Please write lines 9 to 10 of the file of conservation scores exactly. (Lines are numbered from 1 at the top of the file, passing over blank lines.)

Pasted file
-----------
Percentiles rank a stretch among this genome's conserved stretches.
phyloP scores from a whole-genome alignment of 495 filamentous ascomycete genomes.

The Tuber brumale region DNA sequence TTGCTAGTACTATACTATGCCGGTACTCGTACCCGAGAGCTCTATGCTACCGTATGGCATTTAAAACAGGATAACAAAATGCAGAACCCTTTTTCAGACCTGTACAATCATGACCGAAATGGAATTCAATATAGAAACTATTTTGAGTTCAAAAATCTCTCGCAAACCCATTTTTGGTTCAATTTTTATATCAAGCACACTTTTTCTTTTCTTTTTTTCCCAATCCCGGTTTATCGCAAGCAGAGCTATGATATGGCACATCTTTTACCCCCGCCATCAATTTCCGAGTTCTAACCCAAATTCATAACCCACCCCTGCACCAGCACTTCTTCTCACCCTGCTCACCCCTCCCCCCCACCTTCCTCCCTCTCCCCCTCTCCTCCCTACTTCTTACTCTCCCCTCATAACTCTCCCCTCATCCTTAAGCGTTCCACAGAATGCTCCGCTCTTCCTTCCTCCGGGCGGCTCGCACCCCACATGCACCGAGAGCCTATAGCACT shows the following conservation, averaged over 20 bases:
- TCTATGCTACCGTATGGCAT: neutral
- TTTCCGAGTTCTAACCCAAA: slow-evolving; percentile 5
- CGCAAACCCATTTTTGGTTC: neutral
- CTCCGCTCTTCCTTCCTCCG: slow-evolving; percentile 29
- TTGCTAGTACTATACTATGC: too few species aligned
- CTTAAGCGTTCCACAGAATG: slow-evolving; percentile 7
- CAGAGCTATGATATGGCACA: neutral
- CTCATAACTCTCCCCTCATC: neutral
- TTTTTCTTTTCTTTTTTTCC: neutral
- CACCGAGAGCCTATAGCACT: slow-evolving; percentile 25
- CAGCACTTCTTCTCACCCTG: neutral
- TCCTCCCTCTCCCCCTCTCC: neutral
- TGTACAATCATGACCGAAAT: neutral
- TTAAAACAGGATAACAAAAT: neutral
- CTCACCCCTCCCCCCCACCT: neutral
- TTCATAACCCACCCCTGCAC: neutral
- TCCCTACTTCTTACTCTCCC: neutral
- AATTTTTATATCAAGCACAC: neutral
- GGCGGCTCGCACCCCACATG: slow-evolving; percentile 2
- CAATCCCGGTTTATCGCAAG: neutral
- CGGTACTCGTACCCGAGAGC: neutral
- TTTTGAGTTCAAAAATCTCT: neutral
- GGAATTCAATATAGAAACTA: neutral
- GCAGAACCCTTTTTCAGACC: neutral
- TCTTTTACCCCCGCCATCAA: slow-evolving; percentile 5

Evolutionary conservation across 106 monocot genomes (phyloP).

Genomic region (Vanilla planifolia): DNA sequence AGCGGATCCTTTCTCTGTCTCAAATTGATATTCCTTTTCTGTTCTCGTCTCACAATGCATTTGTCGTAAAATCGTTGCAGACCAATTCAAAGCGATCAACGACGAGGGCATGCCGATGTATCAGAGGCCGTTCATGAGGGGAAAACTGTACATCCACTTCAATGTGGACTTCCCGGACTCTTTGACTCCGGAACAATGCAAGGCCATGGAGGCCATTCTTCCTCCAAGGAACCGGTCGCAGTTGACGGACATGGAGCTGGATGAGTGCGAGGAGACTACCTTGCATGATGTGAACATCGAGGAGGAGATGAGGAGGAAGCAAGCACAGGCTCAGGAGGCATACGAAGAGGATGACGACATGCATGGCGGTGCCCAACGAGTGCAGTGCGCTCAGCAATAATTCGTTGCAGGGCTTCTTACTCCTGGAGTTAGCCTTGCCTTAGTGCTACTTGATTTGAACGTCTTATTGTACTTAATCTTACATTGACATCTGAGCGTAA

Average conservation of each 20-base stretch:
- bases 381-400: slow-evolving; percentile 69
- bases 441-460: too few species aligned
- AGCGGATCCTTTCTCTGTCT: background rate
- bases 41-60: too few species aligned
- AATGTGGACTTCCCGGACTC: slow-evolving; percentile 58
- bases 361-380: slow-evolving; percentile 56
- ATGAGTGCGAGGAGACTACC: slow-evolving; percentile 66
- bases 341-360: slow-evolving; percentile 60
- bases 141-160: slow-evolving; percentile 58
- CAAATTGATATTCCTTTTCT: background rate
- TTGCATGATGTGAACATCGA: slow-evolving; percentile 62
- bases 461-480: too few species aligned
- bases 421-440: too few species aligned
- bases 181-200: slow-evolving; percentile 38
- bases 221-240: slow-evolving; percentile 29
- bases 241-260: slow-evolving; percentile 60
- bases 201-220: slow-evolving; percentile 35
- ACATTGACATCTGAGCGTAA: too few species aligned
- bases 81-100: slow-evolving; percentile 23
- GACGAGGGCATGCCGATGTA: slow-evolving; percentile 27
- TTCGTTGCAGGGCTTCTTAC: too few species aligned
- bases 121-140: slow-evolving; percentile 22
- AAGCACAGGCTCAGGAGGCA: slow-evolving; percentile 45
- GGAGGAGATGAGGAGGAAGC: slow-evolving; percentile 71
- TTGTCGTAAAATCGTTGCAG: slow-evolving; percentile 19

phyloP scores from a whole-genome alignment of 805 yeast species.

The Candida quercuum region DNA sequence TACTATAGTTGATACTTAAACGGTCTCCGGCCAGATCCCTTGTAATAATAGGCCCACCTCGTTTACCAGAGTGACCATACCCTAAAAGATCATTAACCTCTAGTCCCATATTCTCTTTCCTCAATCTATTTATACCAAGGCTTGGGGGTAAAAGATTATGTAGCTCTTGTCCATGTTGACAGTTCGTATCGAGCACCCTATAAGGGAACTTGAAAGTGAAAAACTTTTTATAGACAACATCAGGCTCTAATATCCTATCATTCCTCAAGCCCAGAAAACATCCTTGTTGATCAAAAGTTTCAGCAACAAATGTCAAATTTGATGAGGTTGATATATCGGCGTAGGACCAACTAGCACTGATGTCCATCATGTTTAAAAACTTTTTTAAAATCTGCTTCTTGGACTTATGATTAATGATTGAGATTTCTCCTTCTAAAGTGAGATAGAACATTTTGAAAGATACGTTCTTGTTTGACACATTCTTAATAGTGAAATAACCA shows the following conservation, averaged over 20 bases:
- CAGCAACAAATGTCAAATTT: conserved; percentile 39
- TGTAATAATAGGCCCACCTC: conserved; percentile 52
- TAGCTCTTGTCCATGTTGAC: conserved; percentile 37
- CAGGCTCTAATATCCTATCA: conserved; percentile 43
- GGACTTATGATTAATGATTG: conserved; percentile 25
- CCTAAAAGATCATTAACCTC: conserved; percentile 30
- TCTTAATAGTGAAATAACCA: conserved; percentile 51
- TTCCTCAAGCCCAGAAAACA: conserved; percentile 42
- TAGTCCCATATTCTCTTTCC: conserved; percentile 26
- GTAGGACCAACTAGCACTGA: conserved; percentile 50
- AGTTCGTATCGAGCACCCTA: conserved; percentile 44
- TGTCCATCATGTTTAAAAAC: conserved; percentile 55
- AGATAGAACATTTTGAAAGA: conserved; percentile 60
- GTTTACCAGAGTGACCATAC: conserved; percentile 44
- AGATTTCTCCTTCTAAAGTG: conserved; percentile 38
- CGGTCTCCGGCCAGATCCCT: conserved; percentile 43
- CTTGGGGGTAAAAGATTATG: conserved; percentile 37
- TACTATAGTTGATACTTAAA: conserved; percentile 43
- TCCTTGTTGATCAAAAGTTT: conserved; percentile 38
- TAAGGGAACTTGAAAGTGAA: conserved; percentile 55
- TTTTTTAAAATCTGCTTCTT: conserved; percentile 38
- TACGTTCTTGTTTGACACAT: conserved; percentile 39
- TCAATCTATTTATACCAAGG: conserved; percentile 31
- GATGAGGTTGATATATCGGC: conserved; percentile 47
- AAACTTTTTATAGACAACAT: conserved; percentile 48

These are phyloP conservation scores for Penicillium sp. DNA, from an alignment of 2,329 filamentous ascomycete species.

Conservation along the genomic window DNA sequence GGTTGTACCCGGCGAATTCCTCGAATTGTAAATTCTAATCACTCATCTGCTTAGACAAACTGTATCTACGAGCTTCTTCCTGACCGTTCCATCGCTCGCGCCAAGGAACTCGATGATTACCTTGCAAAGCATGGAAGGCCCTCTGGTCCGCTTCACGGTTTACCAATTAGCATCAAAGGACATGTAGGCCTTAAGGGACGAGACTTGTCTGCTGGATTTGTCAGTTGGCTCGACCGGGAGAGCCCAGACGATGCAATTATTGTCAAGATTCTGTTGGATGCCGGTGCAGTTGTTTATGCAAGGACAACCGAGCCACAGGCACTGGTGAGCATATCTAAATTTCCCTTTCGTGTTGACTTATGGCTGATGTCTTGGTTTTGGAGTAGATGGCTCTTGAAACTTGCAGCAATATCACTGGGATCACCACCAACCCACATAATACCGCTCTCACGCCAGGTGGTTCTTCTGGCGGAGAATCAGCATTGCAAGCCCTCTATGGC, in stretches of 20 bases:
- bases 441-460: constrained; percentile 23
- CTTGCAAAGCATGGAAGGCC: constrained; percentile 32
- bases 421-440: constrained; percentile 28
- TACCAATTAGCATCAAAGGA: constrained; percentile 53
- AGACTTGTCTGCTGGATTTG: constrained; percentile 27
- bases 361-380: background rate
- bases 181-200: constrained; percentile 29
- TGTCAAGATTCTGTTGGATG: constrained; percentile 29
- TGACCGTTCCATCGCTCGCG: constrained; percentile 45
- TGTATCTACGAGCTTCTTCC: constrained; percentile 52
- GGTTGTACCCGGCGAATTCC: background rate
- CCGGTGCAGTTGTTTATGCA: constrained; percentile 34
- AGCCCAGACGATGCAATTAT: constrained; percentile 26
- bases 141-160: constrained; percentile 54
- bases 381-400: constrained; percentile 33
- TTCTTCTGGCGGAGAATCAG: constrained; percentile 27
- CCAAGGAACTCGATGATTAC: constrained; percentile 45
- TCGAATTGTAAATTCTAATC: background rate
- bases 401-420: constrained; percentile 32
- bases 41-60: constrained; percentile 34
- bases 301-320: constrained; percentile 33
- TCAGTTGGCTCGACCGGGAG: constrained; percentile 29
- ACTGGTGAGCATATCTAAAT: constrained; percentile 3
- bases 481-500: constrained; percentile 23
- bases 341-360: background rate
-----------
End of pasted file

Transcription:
- CTTAAGCGTTCCACAGAATG: slow-evolving; percentile 7
- CAGAGCTATGATATGGCACA: neutral